KUALA LUMPUR, March 29 — Putrajaya’s launch of a new registry for child sex offenders earlier this week was celebrated and lauded by many, but is it enough to ensure the safety of children?
Several child rights activists polled by Malay Mail cautioned that the registry is not the ultimate solution and raised several concerns over the procedure to access it, although they were largely positive about the move.
The United Nations Children’s Fund (Unicef) through its Malaysian representative was elated that the registry had finally been introduced after a lengthy discourse about it, saying it is an important measure to protect children from convicted paedophiles.
“Parents and those working in child-based industries now have a mechanism to screen people who care for children before engaging them,” Unicef representative Marianne Clark-Hattingh told Malay Mail.
“However excellent this initiative, let us not forget that it is just one measure. Not all child sex offenders are reported, charged and convicted. Evidence shows that the greatest risk to girls and boys comes from people who are known to their victims,” she cautioned.
Should the registry be made public?
A recurring concern with the activists polled was the requirement for applicants to make requests directly with the Social Welfare Department for access to the registry, where they would first need to fill in a form and state their relationship with the individual that they are screening.
“As a first step, this is a good move. The ministry is moving in the right direction of child protection, although some people will find it difficult to go to JKM,” said Childline Malaysia project director PH Wong, using the Malay initials of the department.
Wong said this puts the onus on parents, childcare providers, nurseries, kindergartens, tuition centres and other individuals who look after children, to be responsible when utilising the registry.
Echoing Wong, lawyer and chairman of rights group Voice of Children, Sharmila Sekaran, pointed out that there are not enough JKM offices to handle and process such requests.
“We do not have sufficient JKM offices on the ground.
“How much toll to pay? So much money just to go to JKM office, to file a request. How long will they take to respond?” she asked.
To improve the situation, she suggested that other government agencies, including the police, should be allowed access to the registry — although she acknowledged the need to balance the right to privacy and making the registry accessible.
“[The registry] can be made more accessible if implemented at police stations. These places are more accessible than JKM offices. Someone a bit more senior can handle it at the police offices,” she added.
During the launch on Wednesday, Deputy Women, Community and Family Development Minister Hannah Yeoh had said it was not yet time to make the registry public as this required further discussions with other ministries, as well as the police and courts.
But Women’s Aid Organisation advocacy manager Yu Ren Chung said the current model may actually help avoid unintended consequences.
“A completely public registry may not protect the identity of child survivors. For example, if the name of a father who had committed incest is made public, one may be able to infer the identity of the survivor.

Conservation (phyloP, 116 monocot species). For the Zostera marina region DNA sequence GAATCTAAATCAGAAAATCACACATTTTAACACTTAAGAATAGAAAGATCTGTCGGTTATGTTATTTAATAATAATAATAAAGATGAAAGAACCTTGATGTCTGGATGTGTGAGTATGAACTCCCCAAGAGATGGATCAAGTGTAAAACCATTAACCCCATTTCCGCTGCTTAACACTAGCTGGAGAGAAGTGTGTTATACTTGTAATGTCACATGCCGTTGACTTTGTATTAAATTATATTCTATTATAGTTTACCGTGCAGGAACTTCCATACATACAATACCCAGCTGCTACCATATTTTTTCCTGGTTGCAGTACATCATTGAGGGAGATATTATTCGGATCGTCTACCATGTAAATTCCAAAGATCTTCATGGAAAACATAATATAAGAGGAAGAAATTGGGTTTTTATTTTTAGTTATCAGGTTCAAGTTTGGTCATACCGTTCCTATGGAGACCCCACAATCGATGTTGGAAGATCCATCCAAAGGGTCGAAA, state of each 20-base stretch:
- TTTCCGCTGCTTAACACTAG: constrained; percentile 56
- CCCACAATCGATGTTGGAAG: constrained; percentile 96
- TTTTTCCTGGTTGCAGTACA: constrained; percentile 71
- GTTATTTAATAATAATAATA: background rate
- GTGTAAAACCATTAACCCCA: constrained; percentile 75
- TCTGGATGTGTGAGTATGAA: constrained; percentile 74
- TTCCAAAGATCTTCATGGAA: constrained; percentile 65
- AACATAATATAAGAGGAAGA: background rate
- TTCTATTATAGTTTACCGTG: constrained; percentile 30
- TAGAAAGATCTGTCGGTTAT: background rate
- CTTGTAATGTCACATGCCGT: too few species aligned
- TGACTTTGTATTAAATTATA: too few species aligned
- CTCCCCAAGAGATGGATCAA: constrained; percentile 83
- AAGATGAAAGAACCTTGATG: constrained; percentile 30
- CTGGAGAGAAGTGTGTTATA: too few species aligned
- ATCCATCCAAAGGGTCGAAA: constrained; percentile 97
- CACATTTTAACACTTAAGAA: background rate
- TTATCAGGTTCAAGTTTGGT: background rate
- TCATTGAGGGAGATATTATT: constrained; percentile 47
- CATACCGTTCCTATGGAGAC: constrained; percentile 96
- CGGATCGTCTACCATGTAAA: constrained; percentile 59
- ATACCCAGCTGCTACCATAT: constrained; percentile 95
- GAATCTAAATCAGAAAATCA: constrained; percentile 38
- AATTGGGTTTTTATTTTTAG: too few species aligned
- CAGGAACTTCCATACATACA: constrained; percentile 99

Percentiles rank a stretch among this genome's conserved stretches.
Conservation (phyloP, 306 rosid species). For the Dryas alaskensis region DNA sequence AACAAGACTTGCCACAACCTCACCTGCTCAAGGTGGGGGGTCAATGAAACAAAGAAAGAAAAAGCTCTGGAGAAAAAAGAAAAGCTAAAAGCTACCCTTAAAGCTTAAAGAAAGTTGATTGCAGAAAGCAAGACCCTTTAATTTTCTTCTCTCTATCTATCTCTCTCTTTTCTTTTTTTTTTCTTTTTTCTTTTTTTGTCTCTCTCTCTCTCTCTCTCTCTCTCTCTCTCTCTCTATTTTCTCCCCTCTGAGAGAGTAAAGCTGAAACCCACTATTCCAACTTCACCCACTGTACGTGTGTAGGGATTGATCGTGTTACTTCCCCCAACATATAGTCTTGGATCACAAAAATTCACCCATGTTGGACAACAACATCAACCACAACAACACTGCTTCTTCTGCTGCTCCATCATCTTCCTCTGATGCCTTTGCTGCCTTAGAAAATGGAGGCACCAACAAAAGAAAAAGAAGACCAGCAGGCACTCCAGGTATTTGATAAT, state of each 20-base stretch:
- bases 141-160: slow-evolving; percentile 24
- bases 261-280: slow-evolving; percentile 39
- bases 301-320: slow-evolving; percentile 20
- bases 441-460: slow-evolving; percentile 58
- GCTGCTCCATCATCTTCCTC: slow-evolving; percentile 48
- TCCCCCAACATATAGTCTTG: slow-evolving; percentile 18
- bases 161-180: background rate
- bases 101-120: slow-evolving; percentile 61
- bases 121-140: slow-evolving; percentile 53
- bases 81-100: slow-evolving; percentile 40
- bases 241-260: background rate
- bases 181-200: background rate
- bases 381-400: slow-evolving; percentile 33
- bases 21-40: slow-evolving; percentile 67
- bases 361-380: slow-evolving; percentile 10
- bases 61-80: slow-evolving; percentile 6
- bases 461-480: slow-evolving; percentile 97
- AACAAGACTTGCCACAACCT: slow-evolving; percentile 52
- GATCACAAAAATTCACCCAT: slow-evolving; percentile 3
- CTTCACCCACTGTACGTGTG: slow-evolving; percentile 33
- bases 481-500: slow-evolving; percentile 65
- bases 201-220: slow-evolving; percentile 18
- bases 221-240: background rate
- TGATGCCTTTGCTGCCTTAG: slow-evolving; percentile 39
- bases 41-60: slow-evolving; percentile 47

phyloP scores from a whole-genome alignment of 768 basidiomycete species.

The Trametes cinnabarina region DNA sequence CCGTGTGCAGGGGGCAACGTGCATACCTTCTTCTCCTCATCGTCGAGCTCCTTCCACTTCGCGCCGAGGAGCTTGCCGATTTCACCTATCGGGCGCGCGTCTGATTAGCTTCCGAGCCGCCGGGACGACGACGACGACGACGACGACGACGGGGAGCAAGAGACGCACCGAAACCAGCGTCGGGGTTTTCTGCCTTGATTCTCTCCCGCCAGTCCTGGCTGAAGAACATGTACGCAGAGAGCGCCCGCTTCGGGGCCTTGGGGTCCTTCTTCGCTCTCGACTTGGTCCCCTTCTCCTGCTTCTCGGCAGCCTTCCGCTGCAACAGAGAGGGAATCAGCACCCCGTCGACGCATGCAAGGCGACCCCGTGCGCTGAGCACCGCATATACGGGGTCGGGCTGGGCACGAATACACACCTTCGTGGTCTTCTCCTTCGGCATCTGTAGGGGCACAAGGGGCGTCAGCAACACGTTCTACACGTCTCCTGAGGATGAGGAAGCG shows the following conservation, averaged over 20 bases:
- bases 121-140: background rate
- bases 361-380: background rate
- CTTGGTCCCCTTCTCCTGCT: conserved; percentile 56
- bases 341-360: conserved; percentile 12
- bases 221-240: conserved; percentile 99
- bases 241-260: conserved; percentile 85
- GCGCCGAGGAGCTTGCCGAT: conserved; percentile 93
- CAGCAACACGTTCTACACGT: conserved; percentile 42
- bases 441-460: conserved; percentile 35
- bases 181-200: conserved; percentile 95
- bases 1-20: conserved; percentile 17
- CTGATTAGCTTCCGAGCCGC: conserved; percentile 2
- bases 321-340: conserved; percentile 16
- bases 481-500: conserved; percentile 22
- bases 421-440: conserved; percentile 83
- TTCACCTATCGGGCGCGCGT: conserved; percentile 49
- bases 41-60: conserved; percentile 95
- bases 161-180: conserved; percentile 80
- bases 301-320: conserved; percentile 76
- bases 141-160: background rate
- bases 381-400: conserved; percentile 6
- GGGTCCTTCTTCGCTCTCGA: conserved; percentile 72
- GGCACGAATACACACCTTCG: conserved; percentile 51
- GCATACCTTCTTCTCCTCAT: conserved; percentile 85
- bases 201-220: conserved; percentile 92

“A completely public registry may also lead to vigilantism,” he added.
Similarly, open data and open government advocate Khairil Yusof said the model provides a good balance for now, and limiting access to the registry was the right call.
“Studies have shown for other public registries that effectiveness is limited, especially as in many cases, the abuser is someone known and close to the child,” said Khairil, who is the co-ordinator and co-founder of technology advocacy group, Sinar Project.
“Harm to children makes it seem easy to justify openness and access, but doing so will also lead to inevitable questions on opening up other registry of offences by individuals and the consequences of that,” he added.
Time for a bigger registry next?
During the launch, Yeoh had also said the registry would come into effect on April 1, and would contain the names of some 3,000 reported offenders from 2017 until February 18 this year.
However, both Wong and Sharmila pointed out that the registry does not cover all crimes, just those committed by convicted sexual offenders.
“At the moment, the registry only covers convicted sexual offenders. It doesn’t cover other offences such as drug abuse,” noted Wong.
Sharmila also pointed out that the registry would only cover physical violence.
Non-physical and psychological abusers are more difficult to charge and sentence, she said.
“One of the realities of sexual offences is there is a struggle with the police to get evidence that is needed to convict non-physical sexual offences or non-penetrative offences.
“It doesn’t cover other forms of physical and psychological abuse of children,” the lawyer explained.
Yeoh had also warned the public to stay vigilant even if a person of interest has no record of child sex crimes.
She pointed out that a vast majority of those on the registry are first-time offenders: Only 34 of the 639 people charged last year being repeat offenders.
In response, Clark-Hattingh urged the public to remain alert and constantly engage with children, families and communities to recognise such harmful behaviour.
“We all have a role to play to ensure children remain safe and do not fall prey to child sex offenders,” she added.